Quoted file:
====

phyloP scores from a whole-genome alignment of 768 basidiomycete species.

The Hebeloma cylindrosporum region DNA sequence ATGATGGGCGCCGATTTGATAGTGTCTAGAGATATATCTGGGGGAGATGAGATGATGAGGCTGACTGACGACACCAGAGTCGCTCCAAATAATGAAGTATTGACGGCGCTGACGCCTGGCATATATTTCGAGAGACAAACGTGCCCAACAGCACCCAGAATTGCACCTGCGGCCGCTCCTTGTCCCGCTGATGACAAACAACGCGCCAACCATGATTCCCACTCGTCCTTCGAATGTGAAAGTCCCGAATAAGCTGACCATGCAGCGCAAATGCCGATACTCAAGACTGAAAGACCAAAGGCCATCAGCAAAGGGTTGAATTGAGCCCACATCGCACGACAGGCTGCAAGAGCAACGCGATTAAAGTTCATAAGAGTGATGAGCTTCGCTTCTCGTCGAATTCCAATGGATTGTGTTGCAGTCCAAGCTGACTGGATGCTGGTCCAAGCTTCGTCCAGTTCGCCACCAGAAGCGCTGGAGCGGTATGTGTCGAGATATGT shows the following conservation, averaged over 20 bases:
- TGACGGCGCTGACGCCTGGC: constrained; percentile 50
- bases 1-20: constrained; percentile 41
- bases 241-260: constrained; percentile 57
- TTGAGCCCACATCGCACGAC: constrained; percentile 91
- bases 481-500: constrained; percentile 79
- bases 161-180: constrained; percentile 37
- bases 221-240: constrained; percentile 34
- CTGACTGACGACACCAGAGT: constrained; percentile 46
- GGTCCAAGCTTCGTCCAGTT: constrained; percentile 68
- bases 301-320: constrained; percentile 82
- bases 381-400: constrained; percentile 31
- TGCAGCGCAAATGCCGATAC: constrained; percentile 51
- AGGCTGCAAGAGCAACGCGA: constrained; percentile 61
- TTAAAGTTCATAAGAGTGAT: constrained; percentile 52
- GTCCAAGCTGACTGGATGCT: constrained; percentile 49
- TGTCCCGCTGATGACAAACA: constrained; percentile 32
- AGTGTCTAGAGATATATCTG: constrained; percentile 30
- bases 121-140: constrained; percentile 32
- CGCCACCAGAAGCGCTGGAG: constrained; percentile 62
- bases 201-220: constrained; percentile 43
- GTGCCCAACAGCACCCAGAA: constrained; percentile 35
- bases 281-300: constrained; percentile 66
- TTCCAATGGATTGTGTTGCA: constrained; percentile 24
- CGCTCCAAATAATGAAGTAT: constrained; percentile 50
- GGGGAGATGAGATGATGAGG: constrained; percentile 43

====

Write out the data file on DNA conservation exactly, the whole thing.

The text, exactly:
phyloP scores from a whole-genome alignment of 768 basidiomycete species.

The Hebeloma cylindrosporum region DNA sequence ATGATGGGCGCCGATTTGATAGTGTCTAGAGATATATCTGGGGGAGATGAGATGATGAGGCTGACTGACGACACCAGAGTCGCTCCAAATAATGAAGTATTGACGGCGCTGACGCCTGGCATATATTTCGAGAGACAAACGTGCCCAACAGCACCCAGAATTGCACCTGCGGCCGCTCCTTGTCCCGCTGATGACAAACAACGCGCCAACCATGATTCCCACTCGTCCTTCGAATGTGAAAGTCCCGAATAAGCTGACCATGCAGCGCAAATGCCGATACTCAAGACTGAAAGACCAAAGGCCATCAGCAAAGGGTTGAATTGAGCCCACATCGCACGACAGGCTGCAAGAGCAACGCGATTAAAGTTCATAAGAGTGATGAGCTTCGCTTCTCGTCGAATTCCAATGGATTGTGTTGCAGTCCAAGCTGACTGGATGCTGGTCCAAGCTTCGTCCAGTTCGCCACCAGAAGCGCTGGAGCGGTATGTGTCGAGATATGT shows the following conservation, averaged over 20 bases:
- TGACGGCGCTGACGCCTGGC: constrained; percentile 50
- bases 1-20: constrained; percentile 41
- bases 241-260: constrained; percentile 57
- TTGAGCCCACATCGCACGAC: constrained; percentile 91
- bases 481-500: constrained; percentile 79
- bases 161-180: constrained; percentile 37
- bases 221-240: constrained; percentile 34
- CTGACTGACGACACCAGAGT: constrained; percentile 46
- GGTCCAAGCTTCGTCCAGTT: constrained; percentile 68
- bases 301-320: constrained; percentile 82
- bases 381-400: constrained; percentile 31
- TGCAGCGCAAATGCCGATAC: constrained; percentile 51
- AGGCTGCAAGAGCAACGCGA: constrained; percentile 61
- TTAAAGTTCATAAGAGTGAT: constrained; percentile 52
- GTCCAAGCTGACTGGATGCT: constrained; percentile 49
- TGTCCCGCTGATGACAAACA: constrained; percentile 32
- AGTGTCTAGAGATATATCTG: constrained; percentile 30
- bases 121-140: constrained; percentile 32
- CGCCACCAGAAGCGCTGGAG: constrained; percentile 62
- bases 201-220: constrained; percentile 43
- GTGCCCAACAGCACCCAGAA: constrained; percentile 35
- bases 281-300: constrained; percentile 66
- TTCCAATGGATTGTGTTGCA: constrained; percentile 24
- CGCTCCAAATAATGAAGTAT: constrained; percentile 50
- GGGGAGATGAGATGATGAGG: constrained; percentile 43